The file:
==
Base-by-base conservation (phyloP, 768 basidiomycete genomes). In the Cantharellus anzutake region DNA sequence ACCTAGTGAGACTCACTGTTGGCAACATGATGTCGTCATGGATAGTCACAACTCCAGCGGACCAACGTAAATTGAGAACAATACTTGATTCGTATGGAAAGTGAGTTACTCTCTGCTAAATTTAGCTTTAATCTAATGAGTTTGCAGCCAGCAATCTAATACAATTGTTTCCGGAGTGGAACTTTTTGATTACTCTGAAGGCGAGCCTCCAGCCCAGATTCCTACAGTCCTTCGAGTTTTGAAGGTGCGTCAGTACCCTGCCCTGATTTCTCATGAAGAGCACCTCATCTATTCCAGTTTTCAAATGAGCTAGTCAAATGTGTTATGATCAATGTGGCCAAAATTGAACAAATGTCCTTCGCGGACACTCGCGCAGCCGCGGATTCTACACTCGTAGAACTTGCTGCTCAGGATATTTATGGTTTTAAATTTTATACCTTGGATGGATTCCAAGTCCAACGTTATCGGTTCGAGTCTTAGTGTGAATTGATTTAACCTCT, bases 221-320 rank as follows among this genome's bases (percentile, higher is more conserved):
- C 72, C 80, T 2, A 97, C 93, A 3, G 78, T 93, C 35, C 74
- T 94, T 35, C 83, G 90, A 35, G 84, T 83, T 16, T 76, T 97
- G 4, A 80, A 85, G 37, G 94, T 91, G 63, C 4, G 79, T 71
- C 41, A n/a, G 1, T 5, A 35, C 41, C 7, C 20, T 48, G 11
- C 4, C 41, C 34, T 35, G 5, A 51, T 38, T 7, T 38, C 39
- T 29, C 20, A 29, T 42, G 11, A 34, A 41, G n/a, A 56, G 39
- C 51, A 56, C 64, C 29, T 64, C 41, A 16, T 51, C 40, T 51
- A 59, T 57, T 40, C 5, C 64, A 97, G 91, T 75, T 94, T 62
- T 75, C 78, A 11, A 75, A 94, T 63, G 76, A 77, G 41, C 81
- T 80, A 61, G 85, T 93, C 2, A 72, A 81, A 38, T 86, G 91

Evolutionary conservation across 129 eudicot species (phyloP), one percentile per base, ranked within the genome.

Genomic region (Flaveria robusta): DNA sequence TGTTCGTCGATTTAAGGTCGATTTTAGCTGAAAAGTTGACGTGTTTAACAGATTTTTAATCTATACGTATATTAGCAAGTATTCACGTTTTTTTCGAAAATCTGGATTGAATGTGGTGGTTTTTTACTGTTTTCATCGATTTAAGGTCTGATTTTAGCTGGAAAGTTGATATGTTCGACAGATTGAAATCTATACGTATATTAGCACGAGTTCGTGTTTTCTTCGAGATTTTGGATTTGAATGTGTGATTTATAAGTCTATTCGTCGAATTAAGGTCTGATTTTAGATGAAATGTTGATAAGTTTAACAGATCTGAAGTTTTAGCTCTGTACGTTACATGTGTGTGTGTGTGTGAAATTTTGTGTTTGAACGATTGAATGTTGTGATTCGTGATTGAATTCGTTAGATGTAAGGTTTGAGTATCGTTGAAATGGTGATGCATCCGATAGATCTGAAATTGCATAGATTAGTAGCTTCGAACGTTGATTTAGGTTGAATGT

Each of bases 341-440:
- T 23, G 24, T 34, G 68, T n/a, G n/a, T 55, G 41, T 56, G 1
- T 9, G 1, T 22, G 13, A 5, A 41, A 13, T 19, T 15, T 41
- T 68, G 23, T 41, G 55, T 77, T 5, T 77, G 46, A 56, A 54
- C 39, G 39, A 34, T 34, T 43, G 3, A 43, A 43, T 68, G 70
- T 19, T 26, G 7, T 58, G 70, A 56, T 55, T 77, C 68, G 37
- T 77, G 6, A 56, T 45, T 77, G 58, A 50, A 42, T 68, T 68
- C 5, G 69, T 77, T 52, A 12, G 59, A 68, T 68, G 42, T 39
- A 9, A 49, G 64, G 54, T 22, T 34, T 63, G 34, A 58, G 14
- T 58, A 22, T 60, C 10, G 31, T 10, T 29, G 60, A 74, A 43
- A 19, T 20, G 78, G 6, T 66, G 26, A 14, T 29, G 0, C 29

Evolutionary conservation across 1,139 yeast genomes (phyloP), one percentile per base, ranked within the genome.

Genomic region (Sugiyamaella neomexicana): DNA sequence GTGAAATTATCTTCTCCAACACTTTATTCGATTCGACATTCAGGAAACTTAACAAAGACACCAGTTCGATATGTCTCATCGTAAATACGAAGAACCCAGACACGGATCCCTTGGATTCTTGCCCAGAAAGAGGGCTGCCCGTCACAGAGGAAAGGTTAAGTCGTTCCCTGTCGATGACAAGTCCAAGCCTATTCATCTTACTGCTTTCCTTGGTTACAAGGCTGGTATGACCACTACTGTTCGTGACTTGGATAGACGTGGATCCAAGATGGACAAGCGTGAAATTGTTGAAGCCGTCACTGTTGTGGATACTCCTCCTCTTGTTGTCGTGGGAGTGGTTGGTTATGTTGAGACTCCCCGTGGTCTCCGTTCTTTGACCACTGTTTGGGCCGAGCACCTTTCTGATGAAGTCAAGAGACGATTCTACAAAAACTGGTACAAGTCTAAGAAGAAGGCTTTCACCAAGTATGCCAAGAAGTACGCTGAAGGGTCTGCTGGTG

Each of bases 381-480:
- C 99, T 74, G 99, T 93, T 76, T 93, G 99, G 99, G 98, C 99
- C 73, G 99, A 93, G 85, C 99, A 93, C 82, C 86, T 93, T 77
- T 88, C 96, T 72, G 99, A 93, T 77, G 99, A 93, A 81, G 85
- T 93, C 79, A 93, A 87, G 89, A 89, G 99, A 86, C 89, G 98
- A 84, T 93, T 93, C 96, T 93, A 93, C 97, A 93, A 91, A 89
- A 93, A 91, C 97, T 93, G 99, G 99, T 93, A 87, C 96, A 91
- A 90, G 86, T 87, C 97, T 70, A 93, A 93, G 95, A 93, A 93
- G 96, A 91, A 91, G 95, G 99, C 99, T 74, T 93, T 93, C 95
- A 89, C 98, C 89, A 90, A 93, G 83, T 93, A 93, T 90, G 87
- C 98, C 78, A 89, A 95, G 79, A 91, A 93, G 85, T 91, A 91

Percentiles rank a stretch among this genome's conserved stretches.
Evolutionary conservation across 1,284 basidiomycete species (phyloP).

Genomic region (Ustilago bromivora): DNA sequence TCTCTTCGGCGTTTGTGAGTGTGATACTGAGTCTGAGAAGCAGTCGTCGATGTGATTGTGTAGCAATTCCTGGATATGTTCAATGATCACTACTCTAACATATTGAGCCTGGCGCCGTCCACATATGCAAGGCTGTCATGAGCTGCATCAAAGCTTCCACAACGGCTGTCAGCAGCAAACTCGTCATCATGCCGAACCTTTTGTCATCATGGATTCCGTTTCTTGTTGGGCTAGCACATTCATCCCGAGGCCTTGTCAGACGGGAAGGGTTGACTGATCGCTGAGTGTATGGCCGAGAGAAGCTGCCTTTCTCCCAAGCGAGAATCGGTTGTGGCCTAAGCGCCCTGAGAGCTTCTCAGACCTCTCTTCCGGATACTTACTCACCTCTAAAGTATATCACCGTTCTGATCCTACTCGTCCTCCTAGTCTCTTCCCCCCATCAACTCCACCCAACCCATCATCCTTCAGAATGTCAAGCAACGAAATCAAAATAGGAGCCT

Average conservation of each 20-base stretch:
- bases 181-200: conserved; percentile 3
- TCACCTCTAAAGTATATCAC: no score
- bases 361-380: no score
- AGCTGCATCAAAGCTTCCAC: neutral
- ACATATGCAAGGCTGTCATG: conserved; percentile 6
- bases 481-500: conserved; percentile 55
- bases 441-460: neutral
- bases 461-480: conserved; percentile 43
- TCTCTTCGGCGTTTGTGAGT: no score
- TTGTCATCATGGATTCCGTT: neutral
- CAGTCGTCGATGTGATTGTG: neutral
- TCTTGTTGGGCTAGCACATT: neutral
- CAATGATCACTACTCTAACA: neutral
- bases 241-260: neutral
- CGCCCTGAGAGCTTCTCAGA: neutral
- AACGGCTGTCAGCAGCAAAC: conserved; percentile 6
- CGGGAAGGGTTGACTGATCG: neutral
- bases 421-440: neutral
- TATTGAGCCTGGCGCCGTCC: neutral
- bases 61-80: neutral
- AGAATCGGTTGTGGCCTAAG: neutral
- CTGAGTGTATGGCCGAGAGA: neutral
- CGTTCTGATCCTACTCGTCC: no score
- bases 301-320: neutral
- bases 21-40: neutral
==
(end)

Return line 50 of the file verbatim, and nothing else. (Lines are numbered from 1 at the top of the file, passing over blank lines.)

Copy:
- TCTCTTCGGCGTTTGTGAGT: no score